Sukiyaki Western Django comes to Blu-ray in an AVC encoded 1080p high definition transfer framed at 2.35.1 widescreen and taking up 22.6GBs of space on the 50GB disc. As was mentioned, this is a funky looking film and there's been a lot of screwing around with the color palette of the production so you can't expect accurate looking colors here and some of the digital manipulation does mess with some of the detail. What this means is that this disc provides us with a well authored transfer of some rather unusual looking source material. The film looks bleached out and oversaturated at times and flesh tones sometimes have an orange-ish hue to them. That said, the film does look like it's supposed to look and there's generally very solid depth, detail and texture on display here. There aren't any problems with compression artifacts or heavy edge enhancement nor are there any problems with noise reduction. In the end, this is a weird looking movie that looks appropriately weird on this Blu-ray release.
The soundtrack is provided in your choice of 16-bit DTS-HD Master Audio 5.1 and 16-bit LPCM 2.0 mixes in English, with optional English or Spanish subtitles. The 5.1 mix is pretty solid, providing some nice directionality to the effects and the score and occasionally to the dialogue as well, though most of that stays up front. The track is clean, clear and nicely balanced and free of any hiss or distortion of any kind.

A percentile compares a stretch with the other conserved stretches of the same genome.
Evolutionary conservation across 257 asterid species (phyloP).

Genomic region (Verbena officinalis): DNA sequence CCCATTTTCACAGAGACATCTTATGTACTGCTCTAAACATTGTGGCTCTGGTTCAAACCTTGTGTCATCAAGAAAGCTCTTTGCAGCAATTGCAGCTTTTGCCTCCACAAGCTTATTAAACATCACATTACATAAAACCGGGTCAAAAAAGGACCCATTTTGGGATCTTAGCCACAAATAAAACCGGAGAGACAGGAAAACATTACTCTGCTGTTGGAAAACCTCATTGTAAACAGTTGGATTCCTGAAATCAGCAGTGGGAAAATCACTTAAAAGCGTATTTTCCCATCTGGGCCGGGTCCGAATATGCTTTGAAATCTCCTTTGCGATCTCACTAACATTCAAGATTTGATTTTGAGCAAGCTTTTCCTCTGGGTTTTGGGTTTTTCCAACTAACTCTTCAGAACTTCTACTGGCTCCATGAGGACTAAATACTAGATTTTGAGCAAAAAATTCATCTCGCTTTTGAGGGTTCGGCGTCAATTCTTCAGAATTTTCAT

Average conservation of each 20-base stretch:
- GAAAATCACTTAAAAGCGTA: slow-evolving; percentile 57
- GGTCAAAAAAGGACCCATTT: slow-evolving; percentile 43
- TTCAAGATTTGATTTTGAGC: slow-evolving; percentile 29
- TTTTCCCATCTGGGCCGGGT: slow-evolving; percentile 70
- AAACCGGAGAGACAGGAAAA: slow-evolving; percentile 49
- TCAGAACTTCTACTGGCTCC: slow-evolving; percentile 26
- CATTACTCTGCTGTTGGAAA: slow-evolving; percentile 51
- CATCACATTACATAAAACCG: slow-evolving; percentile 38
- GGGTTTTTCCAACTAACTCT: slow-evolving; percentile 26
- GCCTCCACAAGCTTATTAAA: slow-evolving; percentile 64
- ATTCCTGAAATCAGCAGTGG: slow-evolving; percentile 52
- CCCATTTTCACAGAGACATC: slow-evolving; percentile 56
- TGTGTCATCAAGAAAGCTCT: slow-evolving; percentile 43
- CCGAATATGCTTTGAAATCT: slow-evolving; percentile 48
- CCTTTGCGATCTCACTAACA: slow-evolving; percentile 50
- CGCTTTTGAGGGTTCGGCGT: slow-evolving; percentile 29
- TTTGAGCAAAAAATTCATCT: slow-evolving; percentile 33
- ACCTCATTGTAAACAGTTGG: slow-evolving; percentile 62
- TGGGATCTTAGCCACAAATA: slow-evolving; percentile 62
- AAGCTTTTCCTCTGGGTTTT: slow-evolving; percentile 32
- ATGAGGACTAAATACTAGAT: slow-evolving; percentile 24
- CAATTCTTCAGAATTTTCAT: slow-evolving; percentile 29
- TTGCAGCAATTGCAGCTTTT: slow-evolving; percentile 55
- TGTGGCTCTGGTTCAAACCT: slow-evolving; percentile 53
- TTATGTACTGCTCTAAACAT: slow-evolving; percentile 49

The main extra on the disc is the inclusion of the Extended Cut of the film, which runs 2:00:19 versus the theatrical version at 1:38:43. This version of the movie gets only an English language Dolby Digital 5.1 Surround Sound mix, with removable subtitles offered up only in Japanese. This transfer is also presented in AVC encode 1080p high definition in 2.35.1 widescreen, and it gets 24GBs of space on the disc. Picture quality doesn't really seem to differ much between the two versions.
Carried over from the older Blu-ray release is a fifty-three-minute making of featurette that includes a wealth of behind the scenes and on set footage that shows us what it was like on set. Miike shows up and talks about his motives for making the picture and about the type of mood he was trying to create and we get a look at some of the key scenes being filmed, some of the storyboards created for the movie, and some of the stunts that were performed for the film.
The disc also includes seven-minutes of Deleted Scenes, a three-minute Sizzle Reel (which feels like a trailer), three-minutes of Promotional Clips, a few TV spots, both U.S. and Japanese theatrical trailers, trailers for a few other MVD Blu-ray releases, menus and chapter selection. As to the packaging, we get a slipcover and a cool reversible cover sleeve insert.
Not so much a remake as it is a screwball prequel, Takashi Miike's Sukiyaki Western Django is a flawed but interesting idea that overdoes the visuals but ultimately delivers a pretty freaky story of sun-baked violence. Is it perfect? Nope, but it's fun and MVD's Blu-ray release looks and sounds very good and contains some solid supplements as well. Recommended.
Ian lives in NYC with his wife where he writes for DVD Talk, runs Rock! Shock! Pop!. He likes NYC a lot, even if it is expensive and loud.